Lionel Messi Row, Club Elections: What Week of Crisis Means for Barcelona

Rik Sharma@@riksharma_Featured ColumnistJanuary 8, 2015

BARCELONA, SPAIN - DECEMBER 07: Lionel Messi of FC Barcelona and Eric Bailly of RCD Espanyol fight for the ball during the La Liga match between FC Barcelona and RCD Espanyol at Camp Nou on December 7, 2014 in Barcelona, Spain. (Photo by Alex Caparros/Getty Images)
Alex Caparros/Getty Images

Lionel Messi will be staying at Barcelona, Luis Enrique will be leaving, Joan Laporta will be president again in the summer, the storm clouds above the Camp Nou will roll away and the good times will come flooding back in.

At least that's the theory. The likelihood is that now the club have called the elections a year early, in summer 2015 rather than 2016, the storylines involving Messi, Enrique and Laporta will come true.

Messi was clearly agitating in recent weeks, and Sport's Javier Miguel explains how his relations with Enrique have always been frosty, before they totally froze over. He wrote:

Relations between Luis Enrique and Lionel Messi are broken. They don't speak. And it's not the result of a bad moment, of a bad day. The story is long, very long. In fact, it goes back to the first press conference of the Asturian coach.

Miguel explains how Messi and other Barcelona players did not like Enrique's words which made him seem self-important.

Messi was already upset that Cesc Fabregas and Jose Manuel Pinto had left, kitman Txema Corbella's sacking had upset a lot of players and then he heard that Pepe Costa, a close friend and member of the technical staff, was next in line.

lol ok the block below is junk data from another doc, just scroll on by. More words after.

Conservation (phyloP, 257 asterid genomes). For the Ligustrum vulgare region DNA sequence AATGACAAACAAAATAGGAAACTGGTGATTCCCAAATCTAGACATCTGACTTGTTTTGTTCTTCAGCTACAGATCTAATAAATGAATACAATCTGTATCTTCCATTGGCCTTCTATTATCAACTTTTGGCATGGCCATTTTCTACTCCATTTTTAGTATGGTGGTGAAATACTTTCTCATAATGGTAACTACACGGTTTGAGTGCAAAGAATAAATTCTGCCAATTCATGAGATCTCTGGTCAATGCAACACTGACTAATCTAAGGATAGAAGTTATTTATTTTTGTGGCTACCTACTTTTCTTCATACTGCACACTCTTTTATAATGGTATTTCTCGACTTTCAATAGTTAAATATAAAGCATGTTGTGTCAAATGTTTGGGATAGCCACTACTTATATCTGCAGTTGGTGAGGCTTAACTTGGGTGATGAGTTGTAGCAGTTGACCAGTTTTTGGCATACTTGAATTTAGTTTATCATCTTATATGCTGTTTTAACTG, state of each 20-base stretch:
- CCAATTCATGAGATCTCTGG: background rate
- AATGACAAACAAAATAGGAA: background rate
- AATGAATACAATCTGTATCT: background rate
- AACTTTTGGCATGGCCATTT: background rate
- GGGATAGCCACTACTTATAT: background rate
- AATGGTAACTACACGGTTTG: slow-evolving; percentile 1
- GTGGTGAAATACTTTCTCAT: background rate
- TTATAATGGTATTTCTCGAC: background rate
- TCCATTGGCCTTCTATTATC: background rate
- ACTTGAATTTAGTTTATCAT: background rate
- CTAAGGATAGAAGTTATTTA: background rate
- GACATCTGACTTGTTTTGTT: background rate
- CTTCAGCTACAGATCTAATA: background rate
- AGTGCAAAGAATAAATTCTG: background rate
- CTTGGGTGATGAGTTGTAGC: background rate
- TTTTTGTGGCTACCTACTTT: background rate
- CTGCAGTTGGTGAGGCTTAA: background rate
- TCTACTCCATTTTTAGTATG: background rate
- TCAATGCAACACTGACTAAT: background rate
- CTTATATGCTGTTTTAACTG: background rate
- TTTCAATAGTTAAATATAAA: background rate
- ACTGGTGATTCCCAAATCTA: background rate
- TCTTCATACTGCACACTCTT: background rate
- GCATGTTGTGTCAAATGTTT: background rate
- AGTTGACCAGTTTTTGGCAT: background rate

Bartomeu stopped Enrique from sacking the assistant, which briefly eased the tension. But it all kicked off again after Barcelona lost to Celta Vigo, with the two virtually refusing to speak to one another.

Alvaro Barrientos/Associated Press

Messi missing the open training session on Monday was just the catalyst for the recent chain of events, but the chemicals were already in place.

Flirting with Chelsea was a way to provoke change at Barcelona, all the way up to board level, and he's managed it.

Any new president will do their utmost to keep Messi happy, and that includes getting rid of Enrique.

If the Asturian survives until the end of the season, the new president will almost certainly bring his own man in.

Manu Fernandez/Associated Press

Enrique is now a dead man walking. It's debatable if he will even get the chance to finish the campaign, because current president, Josep Maria Bartomeu, will be in the running in the summer.

If things don't go well in the league, perhaps Bartomeu will take a gamble, sack Enrique and appoint Xavi as player-manager in a bid to raise support.

Agusti Benedito and Victor Font are two other candidates, but the main contender will be former Barcelona president Laporta.

Many consider him the best president the club has ever had, thanks to the sporting success of the team under Pep Guardiola. However, his reign also had its dark spots.

After hearing the call for elections he tweeted: 'Now more than ever we must encourage the team for the good of the club. In regard to the elections, I will speak when I see the right opportunity and always with the desire to maintain the stability of the club.' In all surveys of recent weeks, he's been the favourite to win the election.

A return for Laporta could mean a lot of things. Perhaps even Carles Puyol could return.

The former player and recent assistant to Andoni Zubizarreta quit earlier this week, presumably because he didn't want to be associated with the current shambles. But he did say that he hoped to return in the future, and the future may come pretty quickly.